by Mike Vogel
Updated 5 yearss ago
In Tony Morris’ vision of the not-toodistant future, at least 3 million people a year ride a magnetically levitated train that glides 13 miles between Orlando International Airport and the Orange County Convention Center. At the convention center, they’ll be able to board a similar train to shuttle to their hotels along a mile of International Drive. In Morris’ vision, his privately owned and funded train will startle the world with its dramatically cheaper cost to build and operate than conventional rail.
To get to that future, Morris and his American Maglev Technologies, based in Marietta, Ga., must first levitate over significant hurdles — not least of which is pulling off the technical challenge of building the first commercial maglev train in the Western Hemisphere.
Maglev, in which cars are lifted and propelled by magnets along a path, has been slow to win favor in the transportation world. The first, in Shanghai, opened only in 2004. The number of others completed or actually under construction elsewhere in the world can be counted on one hand.
Morris’ AMT also must rise above its own choppy past.
A quarter-century ago, Morris was hired as a consultant for the Atlanta Braves. The team had begun considering a move to the suburbs and was looking for a transportation solution for fans.
Morris’ work led him to maglev and to Orlando, where a company separate from his proposed in the late 1980s that Orlando get the world’s first maglev train — capable of going 250 mph — from the airport to Epcot. Later, maglev companies competed to build a Tampa-Orlando- Miami link.
By the mid-1990s, Morris and his AMT were operating a test facility in Edgewater in Volusia County. It later closed, then reopened as Morris won a job to build a maglev connector of less than a mile to serve Old Dominion University in Norfolk, Va.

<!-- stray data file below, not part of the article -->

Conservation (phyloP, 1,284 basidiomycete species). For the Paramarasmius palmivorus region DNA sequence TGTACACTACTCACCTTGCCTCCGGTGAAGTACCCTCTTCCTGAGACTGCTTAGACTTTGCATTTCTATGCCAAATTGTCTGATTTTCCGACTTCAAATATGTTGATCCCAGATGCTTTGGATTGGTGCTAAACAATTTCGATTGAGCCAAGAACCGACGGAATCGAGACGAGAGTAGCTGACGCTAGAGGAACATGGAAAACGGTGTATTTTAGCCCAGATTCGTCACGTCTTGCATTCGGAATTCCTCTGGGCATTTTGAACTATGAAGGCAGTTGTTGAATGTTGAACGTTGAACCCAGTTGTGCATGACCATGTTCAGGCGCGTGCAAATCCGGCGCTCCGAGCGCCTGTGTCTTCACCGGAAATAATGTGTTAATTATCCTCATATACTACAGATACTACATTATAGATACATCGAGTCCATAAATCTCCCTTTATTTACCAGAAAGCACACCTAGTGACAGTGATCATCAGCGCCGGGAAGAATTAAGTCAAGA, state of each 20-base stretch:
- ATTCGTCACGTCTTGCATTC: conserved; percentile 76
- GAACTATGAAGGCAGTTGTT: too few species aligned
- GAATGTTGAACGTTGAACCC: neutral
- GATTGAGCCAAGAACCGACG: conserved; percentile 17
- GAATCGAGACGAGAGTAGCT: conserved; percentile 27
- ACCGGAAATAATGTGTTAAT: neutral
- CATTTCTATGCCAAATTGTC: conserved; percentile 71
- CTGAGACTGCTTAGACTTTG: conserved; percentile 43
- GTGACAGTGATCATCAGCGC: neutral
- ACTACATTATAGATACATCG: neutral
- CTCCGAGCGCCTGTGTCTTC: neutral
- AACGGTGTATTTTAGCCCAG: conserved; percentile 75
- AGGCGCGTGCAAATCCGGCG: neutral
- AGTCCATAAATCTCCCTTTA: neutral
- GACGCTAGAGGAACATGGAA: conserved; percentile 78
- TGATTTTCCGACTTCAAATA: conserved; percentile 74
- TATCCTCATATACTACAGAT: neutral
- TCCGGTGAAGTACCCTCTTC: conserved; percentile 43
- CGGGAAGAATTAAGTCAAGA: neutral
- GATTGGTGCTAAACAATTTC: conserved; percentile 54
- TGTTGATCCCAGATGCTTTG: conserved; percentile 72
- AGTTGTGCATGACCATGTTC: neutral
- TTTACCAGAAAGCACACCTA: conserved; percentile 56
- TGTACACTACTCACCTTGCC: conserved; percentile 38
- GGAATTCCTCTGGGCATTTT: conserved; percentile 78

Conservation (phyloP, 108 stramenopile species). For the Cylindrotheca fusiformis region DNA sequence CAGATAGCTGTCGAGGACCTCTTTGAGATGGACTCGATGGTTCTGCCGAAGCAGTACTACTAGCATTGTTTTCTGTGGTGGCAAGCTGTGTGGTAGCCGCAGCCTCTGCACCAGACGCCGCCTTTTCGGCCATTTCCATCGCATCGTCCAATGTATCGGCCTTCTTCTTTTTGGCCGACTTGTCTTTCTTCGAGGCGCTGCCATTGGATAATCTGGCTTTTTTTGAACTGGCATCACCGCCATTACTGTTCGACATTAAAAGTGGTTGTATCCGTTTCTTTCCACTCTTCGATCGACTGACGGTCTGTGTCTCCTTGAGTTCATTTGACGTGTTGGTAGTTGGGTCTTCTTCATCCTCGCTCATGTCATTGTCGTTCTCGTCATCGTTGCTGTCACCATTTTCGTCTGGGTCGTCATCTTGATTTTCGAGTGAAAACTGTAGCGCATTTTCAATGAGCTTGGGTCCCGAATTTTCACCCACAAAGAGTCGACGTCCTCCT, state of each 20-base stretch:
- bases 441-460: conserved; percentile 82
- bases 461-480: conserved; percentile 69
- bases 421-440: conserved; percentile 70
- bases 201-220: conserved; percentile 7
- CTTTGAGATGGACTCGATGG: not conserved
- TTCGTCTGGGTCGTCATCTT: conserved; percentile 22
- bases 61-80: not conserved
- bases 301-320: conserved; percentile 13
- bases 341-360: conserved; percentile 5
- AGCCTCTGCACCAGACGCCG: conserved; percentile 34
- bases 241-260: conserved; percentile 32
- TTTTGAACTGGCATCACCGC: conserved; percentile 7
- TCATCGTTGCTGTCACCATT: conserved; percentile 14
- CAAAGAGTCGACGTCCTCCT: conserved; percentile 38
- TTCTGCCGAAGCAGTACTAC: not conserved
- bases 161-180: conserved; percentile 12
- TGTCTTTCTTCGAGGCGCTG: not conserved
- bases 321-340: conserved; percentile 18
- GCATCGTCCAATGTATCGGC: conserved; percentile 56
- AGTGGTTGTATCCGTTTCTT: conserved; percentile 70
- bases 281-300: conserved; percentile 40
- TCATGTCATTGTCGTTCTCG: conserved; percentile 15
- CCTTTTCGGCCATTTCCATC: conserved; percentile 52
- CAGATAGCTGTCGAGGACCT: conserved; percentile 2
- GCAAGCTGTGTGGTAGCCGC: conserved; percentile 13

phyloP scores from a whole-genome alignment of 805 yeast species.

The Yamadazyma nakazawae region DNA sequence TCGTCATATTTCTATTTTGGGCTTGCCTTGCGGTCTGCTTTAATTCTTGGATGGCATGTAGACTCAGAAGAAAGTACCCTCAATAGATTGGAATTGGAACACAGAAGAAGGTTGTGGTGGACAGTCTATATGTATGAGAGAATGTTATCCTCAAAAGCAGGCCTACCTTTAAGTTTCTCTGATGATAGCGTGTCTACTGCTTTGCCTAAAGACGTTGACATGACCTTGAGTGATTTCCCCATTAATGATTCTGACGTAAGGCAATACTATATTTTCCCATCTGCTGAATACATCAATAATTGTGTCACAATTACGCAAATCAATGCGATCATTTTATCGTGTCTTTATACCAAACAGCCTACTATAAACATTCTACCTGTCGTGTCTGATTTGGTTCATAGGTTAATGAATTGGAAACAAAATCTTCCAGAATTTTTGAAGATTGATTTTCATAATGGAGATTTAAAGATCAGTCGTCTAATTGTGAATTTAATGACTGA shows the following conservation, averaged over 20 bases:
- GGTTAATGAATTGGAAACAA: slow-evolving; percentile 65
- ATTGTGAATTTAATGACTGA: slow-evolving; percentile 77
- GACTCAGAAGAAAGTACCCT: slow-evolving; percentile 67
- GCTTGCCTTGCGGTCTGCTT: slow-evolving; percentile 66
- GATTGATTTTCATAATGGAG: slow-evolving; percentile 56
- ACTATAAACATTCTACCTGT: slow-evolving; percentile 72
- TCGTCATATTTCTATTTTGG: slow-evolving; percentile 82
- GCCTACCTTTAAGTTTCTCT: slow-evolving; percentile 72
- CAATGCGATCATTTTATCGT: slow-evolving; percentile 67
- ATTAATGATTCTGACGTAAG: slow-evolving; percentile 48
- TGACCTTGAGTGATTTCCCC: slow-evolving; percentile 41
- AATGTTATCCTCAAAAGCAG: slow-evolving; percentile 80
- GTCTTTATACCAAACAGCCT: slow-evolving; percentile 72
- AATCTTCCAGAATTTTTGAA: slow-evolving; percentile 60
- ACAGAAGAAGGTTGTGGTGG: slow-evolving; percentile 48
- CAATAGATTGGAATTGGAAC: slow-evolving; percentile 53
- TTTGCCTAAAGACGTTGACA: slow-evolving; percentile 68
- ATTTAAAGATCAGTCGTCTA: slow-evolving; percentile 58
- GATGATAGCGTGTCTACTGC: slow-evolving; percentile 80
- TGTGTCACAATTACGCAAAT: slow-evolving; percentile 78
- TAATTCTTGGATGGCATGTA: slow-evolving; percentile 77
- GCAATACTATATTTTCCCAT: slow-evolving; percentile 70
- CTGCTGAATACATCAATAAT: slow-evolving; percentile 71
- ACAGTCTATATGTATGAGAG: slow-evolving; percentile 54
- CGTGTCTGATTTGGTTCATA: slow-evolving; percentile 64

AMT broke ground at the school’s campus in 2001 with a $7-million loan from the state of Virginia. By 2003, however, the Orlando Sentinel was reporting that Old Dominion students were calling it “mag left” after AMT ran out of money and left the project unfinished. The Volusia facility in Edgewater closed in 2002.
Morris acknowledges the Old Dominion project “didn’t work out very well.” But he says the company learned how to build and never to rely on federal funding again, which he says didn’t come through as expected.
Morris will apply those lessons in Orlando, where, he says, his nearly $400-million project will be privately financed by pension and private equity funds and others who see a return in such a “desperately needed link” in Orlando’s resident and visitor market. The only public involvement is in leasing the land route.
The 13-mile “connector,” linking the convention center, Florida Mall and the airport, will be ready to go when the airport completes its south facility in 2017. Morris has secured a long-term lease from the state to use the right-ofway on the Beachline (State Road 528), which the “connector” will run on from the airport to the convention center. But he has yet to secure a similar lease from Orange County for the right-ofway on International Drive and the airport grounds.
Morris says “the circulator,” a roughly one-mile line route along International Drive, linking a spot just south of the convention center and three stops convenient to hotels, would come later.
Airport Director Phillip Brown says such a link would siphon revenue from the airport because tourists would rent fewer cars. “We generate a lot of revenue from rental cars,” Brown says. “The challenge we see is: No. 1, they’re going to impact our revenue stream. By the same token it would help us become more intermodal. What we’re hoping for is we can find a solution that’s revenue-neutral.”
Brown says the company will have to pay to build its own station and platform at the airport and as for its success, “ultimately it’s going to be how well formulated the business plan for American Maglev is.” It all will happen, Morris insists, with one-way tickets costing an average of between $12 and $16. He adds that he expects to sell tourists fare packages; convention-goers will pay as part of their convention admission. Each train will have a regular car and an economy car.
“These projects are really, really hard,” he says. “People who doubt it are going to continue to doubt it,” he says, until it’s running. “We want the whole world to come to Orlando to see what transportation will look like in the 21st century,” he says. “Cheaper to build, cheaper to operate, green technology.”
He projects 3.1 million riders the first year, rising to 7 million in 2025 and 10 million in 2035. The “connector” he hopes one day will run from Clearwater to Melbourne and the “circulator” up to Universal’s resort.
“That’s in the future,” he says.